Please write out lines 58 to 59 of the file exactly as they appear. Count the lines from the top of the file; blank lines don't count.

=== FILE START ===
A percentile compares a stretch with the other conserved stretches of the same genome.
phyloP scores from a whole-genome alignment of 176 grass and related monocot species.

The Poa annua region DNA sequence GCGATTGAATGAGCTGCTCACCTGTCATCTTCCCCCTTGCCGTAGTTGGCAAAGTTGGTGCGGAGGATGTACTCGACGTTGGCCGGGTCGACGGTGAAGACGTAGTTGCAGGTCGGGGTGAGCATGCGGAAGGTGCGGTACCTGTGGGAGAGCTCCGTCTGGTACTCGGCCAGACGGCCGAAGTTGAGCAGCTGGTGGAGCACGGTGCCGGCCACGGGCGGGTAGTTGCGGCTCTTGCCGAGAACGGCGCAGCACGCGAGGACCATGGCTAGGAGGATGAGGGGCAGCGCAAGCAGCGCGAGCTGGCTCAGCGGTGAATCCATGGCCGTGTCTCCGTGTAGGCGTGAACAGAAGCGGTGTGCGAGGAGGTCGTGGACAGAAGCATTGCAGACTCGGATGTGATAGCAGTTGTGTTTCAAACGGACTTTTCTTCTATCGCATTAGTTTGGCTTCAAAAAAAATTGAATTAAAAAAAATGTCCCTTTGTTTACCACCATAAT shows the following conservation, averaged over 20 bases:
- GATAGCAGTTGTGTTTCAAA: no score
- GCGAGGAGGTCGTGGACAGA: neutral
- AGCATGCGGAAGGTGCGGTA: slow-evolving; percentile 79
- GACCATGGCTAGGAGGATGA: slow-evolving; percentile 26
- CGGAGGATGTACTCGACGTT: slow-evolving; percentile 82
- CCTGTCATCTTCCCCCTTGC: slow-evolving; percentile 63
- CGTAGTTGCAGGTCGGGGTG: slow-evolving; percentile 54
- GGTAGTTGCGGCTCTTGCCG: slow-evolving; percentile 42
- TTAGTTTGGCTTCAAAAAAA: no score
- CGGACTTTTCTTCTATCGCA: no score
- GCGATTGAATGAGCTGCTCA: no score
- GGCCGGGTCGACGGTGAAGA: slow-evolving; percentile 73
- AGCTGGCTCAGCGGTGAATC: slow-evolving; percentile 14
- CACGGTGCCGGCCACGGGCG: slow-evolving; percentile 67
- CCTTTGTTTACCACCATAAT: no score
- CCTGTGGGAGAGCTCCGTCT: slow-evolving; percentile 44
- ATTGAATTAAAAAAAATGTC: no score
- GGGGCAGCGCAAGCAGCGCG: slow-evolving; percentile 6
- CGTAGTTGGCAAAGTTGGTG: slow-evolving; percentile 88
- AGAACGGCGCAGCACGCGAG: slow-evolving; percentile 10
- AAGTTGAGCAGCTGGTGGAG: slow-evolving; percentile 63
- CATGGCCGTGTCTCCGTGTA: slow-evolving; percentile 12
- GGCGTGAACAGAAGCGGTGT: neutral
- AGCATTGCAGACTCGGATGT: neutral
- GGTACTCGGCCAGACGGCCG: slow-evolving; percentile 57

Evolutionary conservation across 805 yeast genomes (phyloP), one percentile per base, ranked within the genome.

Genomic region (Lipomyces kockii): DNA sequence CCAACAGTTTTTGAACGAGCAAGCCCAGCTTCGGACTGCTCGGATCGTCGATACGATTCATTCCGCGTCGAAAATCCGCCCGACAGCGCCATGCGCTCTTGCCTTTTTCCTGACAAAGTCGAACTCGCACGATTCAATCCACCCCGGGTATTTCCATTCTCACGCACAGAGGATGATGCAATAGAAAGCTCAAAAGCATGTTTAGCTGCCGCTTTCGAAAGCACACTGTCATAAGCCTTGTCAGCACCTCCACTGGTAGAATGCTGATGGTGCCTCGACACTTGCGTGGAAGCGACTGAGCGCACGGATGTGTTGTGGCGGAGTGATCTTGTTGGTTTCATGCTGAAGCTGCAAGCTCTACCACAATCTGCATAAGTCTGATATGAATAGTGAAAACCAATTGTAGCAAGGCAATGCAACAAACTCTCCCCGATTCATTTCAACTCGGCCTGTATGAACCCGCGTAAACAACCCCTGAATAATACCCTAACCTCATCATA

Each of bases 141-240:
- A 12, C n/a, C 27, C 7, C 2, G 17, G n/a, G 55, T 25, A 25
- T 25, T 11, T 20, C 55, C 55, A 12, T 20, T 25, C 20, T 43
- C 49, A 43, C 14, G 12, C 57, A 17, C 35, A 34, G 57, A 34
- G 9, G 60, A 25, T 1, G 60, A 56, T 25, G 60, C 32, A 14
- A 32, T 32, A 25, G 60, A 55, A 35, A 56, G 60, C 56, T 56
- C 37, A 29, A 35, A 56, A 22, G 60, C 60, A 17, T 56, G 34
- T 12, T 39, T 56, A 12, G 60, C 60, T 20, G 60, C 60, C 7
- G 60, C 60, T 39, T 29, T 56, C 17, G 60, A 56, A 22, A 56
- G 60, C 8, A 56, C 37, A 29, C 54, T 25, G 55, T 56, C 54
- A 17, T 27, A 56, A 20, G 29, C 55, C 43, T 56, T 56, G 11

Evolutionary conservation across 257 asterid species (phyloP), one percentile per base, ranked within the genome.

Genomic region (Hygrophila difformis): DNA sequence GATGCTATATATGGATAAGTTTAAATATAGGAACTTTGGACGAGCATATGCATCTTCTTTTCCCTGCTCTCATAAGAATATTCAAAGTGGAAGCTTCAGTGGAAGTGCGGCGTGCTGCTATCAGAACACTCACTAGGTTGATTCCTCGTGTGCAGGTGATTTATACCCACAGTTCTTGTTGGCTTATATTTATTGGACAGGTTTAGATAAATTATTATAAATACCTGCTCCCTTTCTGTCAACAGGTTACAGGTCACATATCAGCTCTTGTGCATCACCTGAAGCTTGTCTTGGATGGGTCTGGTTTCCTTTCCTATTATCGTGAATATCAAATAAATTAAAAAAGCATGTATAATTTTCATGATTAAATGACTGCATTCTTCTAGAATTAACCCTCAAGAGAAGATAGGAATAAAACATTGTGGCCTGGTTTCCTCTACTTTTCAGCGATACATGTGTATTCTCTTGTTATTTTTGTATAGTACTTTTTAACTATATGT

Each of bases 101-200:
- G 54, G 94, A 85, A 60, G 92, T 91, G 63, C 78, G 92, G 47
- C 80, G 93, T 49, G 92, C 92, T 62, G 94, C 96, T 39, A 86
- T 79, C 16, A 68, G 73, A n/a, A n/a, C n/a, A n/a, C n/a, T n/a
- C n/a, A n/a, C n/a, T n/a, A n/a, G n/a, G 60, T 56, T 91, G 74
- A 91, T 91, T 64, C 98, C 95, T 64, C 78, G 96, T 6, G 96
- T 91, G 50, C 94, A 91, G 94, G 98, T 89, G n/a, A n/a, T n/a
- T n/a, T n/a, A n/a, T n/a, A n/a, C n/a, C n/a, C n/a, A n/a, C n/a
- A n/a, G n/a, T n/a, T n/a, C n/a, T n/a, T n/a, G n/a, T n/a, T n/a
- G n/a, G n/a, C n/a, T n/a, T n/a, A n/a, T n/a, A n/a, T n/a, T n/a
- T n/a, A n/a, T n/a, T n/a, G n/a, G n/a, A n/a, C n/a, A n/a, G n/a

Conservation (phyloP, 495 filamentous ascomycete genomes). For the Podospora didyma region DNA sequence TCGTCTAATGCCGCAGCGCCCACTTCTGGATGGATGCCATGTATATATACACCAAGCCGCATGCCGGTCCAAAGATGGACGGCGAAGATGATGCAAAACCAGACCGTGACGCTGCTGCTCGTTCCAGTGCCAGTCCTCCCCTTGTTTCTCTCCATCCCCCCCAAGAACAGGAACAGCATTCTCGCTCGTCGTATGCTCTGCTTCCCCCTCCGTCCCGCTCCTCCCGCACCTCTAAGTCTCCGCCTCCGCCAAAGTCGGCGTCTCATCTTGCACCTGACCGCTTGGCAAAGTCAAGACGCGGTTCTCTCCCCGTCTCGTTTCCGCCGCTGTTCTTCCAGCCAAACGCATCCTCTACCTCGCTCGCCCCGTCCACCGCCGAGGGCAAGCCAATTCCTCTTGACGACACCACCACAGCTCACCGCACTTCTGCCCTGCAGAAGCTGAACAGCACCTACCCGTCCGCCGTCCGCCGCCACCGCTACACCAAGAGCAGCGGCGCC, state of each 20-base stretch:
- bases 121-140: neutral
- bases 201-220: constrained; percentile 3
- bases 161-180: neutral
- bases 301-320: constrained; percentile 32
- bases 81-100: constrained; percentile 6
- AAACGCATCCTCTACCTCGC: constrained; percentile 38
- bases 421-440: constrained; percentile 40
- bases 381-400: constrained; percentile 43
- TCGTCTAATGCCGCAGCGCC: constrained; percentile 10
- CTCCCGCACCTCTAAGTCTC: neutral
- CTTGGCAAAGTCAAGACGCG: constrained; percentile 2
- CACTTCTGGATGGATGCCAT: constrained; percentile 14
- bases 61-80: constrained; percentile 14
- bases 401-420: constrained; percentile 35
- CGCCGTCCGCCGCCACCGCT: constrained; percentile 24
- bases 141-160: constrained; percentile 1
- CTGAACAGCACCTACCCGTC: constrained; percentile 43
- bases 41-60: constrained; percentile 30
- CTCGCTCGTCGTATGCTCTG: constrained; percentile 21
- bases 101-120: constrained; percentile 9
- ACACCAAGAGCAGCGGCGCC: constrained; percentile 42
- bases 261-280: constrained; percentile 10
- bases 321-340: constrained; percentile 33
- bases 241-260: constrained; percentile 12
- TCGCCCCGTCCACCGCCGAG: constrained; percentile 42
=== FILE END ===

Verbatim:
- bases 161-180: neutral
- bases 301-320: constrained; percentile 32